Melbourne is particularly well served by artist-run-initatives (ARIs). Sydney too. On a per capita basis Australia as a whole holds it own. ARIs are a network that performs a structural role between the universities, the commercial galleries, and public institutions. Most of the time they are like ladders, playgrounds, stages and classrooms. ARIs give a leg-up to artists straight out of school, they allow for (and generally encourage) experimentation, and they also offer artists a form of public studio.
Art is often taught with a heavy focus on history. A teleological trajectory is insinuated. You discover it is biased, and that it’s written by the winners. But the march of time, and what comes to be seen as a sputtering expansion of the very definition of art, reveals that the only real constant is change. Art rewards new developments. Cubists fracturing planes and revealing plateaus, Georges Serat delivering pixellation and Ben-Day dots way before they were invented. Dematerialising artwork in a whisper, shitting into a can and selling it for the price of gold. Pointing at a toilet, revering a small black square in the corner of the room.
These expansions have come from experimentation. We conduct experiments in the lab and in the studio. ARIs too are a place for experimenting. They are another field in the world in which to play, test and scrutinise. ARIs as studio.
This is not the case for everybody, by any means. It’s a characteristic of a whole network, not a stereotype of that network’s parts. ARIs are a network of spaces and people fulfilling a need by satisfying a niche in the industry. This niche can sometimes be used by artists to experiment with their art-making. It is a public studio in which to make something that can be presented and tested. To think of an ARI gallery as a studio implicates the importance of process and amplifies the significance of ideas. Material refinery and pristine physical execution are not expected, and although not as sought-after as in other fields of art presentation, they are still very well-regarded. Sometimes all the more so for their application in a condition of experimentation.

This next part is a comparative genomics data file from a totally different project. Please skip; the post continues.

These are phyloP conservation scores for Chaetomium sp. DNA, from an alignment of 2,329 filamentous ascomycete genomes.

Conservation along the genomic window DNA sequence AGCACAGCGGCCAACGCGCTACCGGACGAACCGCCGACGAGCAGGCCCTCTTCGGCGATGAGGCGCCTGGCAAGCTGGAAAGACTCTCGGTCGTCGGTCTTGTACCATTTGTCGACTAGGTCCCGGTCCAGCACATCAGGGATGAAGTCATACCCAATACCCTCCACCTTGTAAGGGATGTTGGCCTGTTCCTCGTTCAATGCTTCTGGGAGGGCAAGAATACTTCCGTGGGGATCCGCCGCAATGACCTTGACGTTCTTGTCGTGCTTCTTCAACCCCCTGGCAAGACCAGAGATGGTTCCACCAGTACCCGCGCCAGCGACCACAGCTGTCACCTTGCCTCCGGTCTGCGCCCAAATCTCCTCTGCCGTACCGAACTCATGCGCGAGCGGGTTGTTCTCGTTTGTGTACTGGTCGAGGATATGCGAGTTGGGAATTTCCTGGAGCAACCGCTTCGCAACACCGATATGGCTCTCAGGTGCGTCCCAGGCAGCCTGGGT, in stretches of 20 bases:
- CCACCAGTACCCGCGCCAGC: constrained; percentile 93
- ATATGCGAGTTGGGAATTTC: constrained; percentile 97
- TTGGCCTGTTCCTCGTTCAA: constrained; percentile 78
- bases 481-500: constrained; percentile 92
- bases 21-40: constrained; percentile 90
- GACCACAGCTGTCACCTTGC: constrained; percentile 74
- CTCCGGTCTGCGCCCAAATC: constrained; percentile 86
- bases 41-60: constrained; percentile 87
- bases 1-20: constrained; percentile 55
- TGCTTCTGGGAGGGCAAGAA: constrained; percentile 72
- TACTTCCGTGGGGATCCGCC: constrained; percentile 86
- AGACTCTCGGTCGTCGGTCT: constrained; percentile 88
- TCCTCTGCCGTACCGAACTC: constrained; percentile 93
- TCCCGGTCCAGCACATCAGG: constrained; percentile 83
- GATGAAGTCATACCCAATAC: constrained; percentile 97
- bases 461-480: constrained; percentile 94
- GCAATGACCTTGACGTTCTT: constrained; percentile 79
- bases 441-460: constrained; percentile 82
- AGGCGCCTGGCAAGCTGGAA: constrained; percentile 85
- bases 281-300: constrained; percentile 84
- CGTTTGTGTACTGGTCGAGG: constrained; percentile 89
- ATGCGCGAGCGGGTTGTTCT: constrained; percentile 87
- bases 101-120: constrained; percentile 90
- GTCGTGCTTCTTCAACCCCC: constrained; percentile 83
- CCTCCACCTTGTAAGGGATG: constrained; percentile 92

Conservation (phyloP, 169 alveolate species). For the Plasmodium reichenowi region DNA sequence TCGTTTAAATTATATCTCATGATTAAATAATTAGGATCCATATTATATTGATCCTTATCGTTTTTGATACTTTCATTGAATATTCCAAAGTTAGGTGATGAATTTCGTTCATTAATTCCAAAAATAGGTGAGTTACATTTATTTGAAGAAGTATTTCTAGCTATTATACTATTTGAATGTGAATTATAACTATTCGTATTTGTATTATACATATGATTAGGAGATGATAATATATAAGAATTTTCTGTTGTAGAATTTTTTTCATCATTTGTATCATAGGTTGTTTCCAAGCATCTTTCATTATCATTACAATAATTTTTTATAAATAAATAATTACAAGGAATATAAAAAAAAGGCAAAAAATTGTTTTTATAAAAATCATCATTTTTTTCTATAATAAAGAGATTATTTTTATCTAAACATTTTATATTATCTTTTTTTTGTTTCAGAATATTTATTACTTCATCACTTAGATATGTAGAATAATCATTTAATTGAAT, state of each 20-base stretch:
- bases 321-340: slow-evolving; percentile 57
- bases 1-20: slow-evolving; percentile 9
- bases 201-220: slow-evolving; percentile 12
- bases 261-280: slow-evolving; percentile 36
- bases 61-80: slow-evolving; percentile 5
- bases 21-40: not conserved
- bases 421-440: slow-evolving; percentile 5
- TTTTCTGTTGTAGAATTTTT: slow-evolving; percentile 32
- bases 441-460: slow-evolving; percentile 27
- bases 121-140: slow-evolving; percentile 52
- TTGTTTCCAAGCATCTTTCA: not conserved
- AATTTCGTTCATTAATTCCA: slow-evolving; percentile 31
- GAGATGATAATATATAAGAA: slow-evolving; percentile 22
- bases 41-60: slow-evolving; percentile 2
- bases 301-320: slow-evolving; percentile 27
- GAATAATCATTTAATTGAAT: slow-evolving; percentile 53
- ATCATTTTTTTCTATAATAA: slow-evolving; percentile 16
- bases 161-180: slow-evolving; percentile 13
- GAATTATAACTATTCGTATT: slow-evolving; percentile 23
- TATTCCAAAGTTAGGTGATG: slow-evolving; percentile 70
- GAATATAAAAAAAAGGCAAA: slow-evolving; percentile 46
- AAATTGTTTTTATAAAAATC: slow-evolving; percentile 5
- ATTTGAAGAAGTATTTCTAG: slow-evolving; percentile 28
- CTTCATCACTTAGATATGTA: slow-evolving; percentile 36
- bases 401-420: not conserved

Most ARIs provide their spaces to those able to satisfy two conditions: approval from a gallery director or board of peers based on submitted applications; and the finances to rent the space for the duration of the show. Fortunately, rent is often subsidised but it does technically remain a barrier to entry on the whole.
The galleries and spaces of ARIs (real, local, disparate and virtual) provide a platform upon which to present ideas and see whether they can hold their own. To test whether they have some impact or effect. Or, of course, affect. You could pitch an idea to an ARI that you haven’t made before, even in a medium you haven’t yet learned or tried, and based on your previous work you might get offered a space and a time to present it to the public. For a small fee, and occasionally even without a fee. A field in which to play out the physical manifestation of an idea or the ideation of a physical manifestation.
In other words, a studio.
[Artwork included above:]
Butterflies are thoughts (2010) in ‘Commodity/Fetishism’, BUS @ West Wing; Kat Clarke, Maggie Brown, Chantal Fraser & Ann Fuata, Andrew Goodman, Kirsten McIver, Drew Pettifer, Kent Wilson.
Bond St, Melbourne (2012) ‘Viewers Digest’, Platform Artists Group.